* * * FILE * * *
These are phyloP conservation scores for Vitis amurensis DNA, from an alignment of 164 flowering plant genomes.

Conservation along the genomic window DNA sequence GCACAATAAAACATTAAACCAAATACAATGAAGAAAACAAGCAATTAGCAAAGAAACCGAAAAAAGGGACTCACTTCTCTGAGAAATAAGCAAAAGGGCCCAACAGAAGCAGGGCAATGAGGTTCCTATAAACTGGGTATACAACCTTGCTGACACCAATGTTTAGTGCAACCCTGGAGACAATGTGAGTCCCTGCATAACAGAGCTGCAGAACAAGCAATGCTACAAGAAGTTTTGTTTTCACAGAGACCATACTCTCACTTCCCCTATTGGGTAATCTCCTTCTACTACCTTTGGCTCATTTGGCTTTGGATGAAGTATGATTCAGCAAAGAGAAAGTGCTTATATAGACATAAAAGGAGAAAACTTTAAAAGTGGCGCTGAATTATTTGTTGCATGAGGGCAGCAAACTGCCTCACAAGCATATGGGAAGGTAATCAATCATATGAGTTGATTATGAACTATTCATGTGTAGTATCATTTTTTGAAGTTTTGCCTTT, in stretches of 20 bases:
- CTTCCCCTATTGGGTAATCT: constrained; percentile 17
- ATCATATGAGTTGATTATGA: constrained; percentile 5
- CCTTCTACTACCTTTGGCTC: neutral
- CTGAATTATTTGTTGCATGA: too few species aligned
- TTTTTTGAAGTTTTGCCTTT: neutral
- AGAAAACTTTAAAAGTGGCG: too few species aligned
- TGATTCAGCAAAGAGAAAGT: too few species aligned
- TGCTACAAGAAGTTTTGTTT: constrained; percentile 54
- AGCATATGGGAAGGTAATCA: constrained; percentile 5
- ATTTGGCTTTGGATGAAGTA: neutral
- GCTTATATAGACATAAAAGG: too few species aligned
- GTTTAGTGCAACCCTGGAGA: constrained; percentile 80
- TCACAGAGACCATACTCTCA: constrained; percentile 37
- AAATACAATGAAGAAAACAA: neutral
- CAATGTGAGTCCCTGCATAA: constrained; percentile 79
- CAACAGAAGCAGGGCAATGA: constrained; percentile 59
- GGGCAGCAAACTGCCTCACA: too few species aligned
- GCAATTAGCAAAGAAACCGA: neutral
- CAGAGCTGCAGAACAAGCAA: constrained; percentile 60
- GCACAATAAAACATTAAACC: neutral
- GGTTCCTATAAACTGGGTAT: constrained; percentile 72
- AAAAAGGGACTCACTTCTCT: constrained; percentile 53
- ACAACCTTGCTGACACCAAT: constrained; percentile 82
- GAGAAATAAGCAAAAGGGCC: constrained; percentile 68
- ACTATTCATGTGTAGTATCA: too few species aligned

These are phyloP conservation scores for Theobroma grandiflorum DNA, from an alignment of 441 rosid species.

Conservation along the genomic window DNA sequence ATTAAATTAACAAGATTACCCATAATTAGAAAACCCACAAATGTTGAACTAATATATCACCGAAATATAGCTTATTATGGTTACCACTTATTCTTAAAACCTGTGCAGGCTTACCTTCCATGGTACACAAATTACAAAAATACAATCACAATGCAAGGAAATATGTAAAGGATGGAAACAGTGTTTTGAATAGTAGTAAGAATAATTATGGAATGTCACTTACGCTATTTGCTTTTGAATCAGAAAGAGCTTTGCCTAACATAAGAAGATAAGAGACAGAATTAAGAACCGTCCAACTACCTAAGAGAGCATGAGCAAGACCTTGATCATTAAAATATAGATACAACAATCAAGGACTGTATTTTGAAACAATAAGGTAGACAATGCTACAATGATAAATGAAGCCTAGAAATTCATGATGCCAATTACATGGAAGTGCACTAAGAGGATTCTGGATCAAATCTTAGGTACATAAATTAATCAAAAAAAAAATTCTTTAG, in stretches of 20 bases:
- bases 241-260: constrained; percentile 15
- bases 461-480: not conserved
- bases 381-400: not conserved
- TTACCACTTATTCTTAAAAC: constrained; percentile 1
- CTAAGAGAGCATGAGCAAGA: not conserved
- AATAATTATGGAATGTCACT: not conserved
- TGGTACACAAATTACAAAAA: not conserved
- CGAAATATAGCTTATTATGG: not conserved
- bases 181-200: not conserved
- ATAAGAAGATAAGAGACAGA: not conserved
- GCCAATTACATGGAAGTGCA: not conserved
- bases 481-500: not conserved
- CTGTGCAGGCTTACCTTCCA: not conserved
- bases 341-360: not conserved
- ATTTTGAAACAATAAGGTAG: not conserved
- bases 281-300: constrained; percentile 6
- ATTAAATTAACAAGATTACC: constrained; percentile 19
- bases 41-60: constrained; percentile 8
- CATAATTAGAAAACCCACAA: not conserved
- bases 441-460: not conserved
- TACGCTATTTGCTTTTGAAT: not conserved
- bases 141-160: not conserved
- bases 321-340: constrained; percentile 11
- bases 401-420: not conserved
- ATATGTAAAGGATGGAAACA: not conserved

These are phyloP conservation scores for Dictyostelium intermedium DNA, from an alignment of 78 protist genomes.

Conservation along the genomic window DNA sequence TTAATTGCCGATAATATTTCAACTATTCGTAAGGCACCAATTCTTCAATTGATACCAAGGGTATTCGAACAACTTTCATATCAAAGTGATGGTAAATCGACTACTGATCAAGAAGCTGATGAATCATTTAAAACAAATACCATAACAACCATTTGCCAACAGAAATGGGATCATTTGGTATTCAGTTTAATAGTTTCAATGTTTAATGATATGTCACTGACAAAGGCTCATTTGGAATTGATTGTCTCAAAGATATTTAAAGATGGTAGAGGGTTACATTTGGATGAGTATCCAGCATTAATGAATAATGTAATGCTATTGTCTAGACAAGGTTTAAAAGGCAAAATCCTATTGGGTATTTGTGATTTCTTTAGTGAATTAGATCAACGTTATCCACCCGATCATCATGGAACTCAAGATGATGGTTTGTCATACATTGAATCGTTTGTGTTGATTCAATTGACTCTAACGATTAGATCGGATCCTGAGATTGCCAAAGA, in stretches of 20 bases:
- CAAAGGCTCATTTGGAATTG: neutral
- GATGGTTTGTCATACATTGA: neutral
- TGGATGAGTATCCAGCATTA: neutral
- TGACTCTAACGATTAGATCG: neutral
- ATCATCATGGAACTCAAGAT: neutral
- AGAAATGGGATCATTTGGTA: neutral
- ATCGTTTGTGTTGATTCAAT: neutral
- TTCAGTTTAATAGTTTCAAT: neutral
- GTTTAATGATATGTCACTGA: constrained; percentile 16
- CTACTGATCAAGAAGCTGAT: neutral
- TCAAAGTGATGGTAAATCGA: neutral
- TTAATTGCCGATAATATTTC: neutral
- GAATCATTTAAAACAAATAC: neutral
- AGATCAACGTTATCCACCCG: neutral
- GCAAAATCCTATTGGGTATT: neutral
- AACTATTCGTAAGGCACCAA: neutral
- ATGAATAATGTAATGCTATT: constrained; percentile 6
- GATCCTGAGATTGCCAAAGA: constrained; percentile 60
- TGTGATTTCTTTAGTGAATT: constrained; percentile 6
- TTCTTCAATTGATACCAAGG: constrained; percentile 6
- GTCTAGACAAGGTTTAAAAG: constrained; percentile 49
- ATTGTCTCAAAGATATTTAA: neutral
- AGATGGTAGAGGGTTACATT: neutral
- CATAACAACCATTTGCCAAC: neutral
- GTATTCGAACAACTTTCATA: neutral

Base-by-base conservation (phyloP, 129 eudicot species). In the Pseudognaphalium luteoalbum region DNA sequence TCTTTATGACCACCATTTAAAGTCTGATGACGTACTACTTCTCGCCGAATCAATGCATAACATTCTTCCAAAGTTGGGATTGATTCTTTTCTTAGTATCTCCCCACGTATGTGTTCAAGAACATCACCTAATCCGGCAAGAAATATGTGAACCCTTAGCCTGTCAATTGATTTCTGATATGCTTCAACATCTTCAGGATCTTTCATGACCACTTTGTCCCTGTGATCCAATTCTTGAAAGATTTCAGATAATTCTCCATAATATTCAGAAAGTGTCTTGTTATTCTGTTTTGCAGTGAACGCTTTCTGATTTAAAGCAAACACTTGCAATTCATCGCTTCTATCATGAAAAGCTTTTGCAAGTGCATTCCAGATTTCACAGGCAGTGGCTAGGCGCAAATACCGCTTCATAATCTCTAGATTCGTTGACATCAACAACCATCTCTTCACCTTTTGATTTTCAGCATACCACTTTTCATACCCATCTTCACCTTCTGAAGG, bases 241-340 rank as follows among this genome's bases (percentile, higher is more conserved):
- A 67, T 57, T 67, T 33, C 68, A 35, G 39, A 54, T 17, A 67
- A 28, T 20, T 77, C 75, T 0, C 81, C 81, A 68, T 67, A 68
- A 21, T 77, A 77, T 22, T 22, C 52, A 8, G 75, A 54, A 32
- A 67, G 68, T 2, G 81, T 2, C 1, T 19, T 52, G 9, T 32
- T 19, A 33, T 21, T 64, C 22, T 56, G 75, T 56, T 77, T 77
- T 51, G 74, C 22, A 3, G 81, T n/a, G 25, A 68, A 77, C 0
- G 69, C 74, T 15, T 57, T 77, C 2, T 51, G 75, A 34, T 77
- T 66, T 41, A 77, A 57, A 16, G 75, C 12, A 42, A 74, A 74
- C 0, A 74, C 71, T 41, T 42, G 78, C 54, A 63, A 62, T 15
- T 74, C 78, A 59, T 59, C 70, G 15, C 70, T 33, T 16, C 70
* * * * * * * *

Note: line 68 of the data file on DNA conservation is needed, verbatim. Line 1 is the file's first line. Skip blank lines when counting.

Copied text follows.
- TTAATTGCCGATAATATTTC: neutral